A man used a baseball bat to damage her car, a Chase St. woman informed police at 11:21 p.m. Police advised her she had the right to file a complaint against the alleged vandal.
Police are investigating a report from a woman that she’d left $1,000 in cash payment to her attorney in his mail slot the night before but that he claims he never received the money. Police logged the report at 9:05 p.m.
Police and fire units rushed to a Centre St. residence at 5:23 p.m. after being alerted to a gas odor. There, they found that a 1993 Nisan was leaking fuel which was running along the gutter. After deeming the situation hazardous, they confiscated the vehicle.
Police are investigating the sudden death of a 70-year-old woman found in a Hancox Ave. home at 1:52 a.m. Nutley P.D. detectives and Essex County Prosecutor’s Office investigators secured the scene and began an investigation. A forensic medical exam was pending.
Jessica Dobol, 24, of Clifton, was charged with DWI after her vehicle had crashed into a utility pole on Kingsland St. at 1:11 a.m. Dobol was released to a responsible friend, pending a court hearing.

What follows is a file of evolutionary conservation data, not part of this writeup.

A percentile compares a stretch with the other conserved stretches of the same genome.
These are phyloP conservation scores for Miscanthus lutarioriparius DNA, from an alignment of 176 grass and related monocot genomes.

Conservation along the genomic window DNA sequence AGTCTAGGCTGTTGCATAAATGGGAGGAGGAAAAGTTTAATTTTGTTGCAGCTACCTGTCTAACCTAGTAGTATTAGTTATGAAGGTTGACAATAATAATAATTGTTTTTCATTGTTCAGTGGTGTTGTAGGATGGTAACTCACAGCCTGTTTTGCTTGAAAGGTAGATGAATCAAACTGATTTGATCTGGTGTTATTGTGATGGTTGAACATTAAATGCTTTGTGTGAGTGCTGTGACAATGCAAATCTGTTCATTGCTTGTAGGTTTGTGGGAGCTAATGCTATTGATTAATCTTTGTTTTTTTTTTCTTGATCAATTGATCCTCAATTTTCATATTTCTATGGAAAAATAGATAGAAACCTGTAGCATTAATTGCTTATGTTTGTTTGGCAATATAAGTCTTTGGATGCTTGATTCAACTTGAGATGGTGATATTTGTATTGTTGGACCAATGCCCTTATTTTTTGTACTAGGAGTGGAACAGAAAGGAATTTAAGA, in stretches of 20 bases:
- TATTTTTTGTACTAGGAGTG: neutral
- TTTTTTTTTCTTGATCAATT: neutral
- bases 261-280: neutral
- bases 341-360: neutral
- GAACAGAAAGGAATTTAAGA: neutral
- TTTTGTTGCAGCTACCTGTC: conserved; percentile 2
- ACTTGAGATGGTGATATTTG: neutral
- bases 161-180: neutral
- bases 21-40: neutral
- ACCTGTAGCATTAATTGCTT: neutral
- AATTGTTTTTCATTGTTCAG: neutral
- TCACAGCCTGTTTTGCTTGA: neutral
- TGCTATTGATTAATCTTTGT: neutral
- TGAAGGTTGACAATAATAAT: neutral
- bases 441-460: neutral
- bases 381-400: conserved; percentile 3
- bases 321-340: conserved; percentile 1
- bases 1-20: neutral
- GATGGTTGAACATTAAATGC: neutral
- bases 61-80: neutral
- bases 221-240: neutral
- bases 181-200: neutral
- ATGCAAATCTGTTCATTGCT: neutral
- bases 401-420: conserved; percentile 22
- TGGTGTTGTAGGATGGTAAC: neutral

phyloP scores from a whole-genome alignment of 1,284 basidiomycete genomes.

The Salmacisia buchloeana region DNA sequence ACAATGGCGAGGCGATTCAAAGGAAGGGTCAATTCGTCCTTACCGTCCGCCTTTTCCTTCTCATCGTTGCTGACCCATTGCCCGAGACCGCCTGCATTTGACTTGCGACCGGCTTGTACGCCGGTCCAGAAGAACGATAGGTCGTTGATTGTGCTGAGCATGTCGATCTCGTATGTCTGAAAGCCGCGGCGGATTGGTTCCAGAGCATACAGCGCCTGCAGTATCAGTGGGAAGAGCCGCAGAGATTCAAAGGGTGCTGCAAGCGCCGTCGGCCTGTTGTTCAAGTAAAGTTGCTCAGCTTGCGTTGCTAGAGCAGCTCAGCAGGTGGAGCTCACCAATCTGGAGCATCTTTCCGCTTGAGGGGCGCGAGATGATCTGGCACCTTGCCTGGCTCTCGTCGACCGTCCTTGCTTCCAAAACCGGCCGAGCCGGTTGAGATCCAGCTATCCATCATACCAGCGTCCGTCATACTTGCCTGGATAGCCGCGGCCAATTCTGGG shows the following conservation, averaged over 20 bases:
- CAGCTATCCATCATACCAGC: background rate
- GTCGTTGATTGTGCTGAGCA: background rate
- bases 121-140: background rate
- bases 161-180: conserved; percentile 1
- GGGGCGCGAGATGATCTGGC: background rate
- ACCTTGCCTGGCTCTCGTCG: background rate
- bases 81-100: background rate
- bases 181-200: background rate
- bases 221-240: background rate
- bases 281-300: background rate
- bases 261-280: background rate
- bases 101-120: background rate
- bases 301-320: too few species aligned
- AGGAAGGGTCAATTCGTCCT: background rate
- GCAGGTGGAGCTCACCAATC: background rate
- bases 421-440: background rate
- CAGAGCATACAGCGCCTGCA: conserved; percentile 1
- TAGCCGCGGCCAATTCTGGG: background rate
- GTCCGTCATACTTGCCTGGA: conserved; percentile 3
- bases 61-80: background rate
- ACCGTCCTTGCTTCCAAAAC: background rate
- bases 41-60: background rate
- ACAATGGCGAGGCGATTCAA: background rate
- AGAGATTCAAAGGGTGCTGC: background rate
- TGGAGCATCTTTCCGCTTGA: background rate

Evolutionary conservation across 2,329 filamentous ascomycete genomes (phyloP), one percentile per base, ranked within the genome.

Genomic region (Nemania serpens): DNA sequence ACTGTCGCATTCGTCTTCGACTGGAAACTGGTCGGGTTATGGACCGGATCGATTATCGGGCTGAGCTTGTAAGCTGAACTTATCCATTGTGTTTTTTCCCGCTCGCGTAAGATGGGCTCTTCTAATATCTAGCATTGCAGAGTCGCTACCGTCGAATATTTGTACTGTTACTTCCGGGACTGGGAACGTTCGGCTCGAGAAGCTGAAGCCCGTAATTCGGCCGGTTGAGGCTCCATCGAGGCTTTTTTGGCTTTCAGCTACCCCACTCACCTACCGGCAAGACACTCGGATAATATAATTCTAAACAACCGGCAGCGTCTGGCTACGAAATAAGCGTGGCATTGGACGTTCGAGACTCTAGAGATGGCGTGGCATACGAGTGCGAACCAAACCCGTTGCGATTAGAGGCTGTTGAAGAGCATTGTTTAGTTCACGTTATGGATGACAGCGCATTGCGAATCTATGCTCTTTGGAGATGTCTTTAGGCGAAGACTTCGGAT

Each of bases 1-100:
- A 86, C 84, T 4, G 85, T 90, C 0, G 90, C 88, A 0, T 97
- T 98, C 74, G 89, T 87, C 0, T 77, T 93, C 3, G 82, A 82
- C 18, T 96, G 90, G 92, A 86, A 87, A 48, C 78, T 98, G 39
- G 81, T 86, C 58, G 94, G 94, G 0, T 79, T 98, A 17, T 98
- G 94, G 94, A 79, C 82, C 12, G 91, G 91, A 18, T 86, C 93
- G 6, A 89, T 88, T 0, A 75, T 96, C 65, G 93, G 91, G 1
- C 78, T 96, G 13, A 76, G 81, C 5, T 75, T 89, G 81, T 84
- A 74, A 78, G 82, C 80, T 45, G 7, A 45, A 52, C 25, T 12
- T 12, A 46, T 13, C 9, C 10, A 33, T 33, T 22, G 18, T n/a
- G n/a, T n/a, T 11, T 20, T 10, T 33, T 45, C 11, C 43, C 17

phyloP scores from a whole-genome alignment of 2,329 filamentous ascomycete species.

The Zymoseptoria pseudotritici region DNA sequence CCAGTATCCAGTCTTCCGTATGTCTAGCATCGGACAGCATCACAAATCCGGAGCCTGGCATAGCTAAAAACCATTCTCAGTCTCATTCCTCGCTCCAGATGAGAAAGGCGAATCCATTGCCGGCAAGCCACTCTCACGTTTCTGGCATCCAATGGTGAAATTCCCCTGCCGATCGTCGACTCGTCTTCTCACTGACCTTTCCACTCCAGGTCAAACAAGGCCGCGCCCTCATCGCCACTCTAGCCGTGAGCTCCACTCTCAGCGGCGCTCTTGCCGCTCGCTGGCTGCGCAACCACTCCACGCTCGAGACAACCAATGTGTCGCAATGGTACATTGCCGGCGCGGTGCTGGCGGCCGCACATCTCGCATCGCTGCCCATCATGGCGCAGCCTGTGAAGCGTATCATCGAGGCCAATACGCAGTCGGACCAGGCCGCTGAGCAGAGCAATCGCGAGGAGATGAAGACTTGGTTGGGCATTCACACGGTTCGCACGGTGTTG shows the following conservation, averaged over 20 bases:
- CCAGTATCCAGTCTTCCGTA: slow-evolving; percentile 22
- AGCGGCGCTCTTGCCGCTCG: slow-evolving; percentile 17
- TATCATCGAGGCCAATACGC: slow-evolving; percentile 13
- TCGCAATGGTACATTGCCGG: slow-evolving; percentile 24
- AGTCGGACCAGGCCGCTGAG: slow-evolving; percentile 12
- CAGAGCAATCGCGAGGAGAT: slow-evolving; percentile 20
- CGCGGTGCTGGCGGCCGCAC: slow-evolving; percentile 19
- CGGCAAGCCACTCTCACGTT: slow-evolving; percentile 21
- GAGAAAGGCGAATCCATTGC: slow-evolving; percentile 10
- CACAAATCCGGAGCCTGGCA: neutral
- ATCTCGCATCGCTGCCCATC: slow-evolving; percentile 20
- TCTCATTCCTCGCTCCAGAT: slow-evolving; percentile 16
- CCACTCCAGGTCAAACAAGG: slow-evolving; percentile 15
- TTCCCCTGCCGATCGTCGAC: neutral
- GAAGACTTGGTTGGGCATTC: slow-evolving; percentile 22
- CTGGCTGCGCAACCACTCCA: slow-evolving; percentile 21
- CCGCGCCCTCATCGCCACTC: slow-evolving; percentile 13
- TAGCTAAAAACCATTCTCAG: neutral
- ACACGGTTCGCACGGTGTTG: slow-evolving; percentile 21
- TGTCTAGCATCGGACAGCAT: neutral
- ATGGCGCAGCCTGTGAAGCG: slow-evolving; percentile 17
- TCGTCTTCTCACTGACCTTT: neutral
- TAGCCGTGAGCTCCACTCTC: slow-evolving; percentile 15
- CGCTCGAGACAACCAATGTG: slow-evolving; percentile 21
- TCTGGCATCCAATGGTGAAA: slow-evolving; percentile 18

Police were called to a San Antonio Ave. resident’s home at 8:14 p.m. to search for the resident’s missing 21-year-old son. After a brief investigation, police said the young man returned home, unharmed.
A potential scammer called a King St. resident shortly before 1 p.m. claiming to be a Verizon representative and asking for personal information. When the resident asked for the caller’s name, the person hung up. Police then returned the call, placed from “Magic Jack PC Appliance,” to the unidentified caller who answered, then hung up after police identified themselves.
A disturbance brought police to a Centre St. business at 3:16 a.m. Management then asked a customer to pay his tab and leave and the patron obliged.